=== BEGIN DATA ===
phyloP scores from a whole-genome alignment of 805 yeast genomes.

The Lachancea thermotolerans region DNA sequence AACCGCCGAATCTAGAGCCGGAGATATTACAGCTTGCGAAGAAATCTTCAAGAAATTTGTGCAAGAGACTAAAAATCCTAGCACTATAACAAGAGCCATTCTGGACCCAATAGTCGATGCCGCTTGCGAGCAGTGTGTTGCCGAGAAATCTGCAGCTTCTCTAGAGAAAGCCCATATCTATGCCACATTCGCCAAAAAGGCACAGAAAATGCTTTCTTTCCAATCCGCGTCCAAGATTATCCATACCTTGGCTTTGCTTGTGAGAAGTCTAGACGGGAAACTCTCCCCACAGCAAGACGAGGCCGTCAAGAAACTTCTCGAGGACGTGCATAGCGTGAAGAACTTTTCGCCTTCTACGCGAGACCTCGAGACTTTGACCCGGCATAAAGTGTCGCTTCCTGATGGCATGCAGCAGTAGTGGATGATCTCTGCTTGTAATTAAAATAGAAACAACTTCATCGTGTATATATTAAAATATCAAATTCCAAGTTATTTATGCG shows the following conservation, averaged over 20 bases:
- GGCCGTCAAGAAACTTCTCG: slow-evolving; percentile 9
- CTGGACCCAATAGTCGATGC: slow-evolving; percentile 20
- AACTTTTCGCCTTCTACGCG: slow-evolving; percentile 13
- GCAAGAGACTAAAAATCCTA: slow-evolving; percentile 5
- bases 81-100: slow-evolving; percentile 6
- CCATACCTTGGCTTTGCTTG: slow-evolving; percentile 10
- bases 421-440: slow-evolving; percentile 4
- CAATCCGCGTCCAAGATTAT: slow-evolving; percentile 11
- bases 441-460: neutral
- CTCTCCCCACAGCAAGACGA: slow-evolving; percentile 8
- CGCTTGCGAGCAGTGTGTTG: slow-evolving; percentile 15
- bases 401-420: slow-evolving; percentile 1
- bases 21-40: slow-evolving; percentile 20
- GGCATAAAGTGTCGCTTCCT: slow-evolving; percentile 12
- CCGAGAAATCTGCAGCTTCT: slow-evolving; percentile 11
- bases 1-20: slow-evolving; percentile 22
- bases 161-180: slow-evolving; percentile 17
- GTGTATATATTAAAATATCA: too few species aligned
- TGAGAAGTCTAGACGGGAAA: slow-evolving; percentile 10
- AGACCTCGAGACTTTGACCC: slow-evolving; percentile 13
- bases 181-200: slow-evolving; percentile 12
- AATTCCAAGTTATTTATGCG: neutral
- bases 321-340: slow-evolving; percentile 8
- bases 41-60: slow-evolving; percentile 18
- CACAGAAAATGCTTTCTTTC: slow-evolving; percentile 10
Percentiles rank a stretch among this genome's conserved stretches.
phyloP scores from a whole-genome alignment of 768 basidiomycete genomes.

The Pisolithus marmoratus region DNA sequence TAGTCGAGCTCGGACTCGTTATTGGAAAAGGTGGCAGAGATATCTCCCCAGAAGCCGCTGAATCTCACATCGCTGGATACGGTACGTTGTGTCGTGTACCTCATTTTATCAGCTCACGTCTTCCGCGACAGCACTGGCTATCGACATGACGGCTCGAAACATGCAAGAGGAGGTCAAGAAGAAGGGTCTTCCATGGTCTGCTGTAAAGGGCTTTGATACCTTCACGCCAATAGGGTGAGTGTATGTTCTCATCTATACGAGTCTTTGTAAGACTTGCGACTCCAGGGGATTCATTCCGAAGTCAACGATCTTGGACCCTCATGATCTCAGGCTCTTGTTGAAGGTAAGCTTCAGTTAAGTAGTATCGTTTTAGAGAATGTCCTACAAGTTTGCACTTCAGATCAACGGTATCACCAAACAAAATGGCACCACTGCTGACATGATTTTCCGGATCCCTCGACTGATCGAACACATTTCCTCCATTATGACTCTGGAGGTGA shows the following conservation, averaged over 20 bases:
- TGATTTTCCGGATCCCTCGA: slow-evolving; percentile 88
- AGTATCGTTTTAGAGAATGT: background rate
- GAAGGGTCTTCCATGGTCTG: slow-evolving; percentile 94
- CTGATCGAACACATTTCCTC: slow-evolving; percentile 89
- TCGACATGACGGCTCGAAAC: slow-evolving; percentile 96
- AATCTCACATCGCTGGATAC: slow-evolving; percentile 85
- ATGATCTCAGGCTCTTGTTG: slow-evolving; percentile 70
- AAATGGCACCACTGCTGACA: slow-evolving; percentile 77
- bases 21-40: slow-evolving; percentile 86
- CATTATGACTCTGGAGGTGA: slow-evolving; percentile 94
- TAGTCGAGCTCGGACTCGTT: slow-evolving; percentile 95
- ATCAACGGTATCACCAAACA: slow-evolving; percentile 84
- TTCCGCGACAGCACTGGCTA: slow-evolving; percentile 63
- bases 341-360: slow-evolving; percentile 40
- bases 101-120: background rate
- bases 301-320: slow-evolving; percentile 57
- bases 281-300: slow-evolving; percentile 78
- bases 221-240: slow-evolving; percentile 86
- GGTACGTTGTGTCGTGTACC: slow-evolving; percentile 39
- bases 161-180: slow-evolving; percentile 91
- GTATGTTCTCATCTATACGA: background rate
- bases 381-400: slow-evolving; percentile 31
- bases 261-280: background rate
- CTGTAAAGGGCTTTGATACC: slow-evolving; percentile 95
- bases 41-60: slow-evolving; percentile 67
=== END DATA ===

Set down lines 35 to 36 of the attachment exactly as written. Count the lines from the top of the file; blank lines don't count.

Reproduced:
- TCGACATGACGGCTCGAAAC: slow-evolving; percentile 96
- AATCTCACATCGCTGGATAC: slow-evolving; percentile 85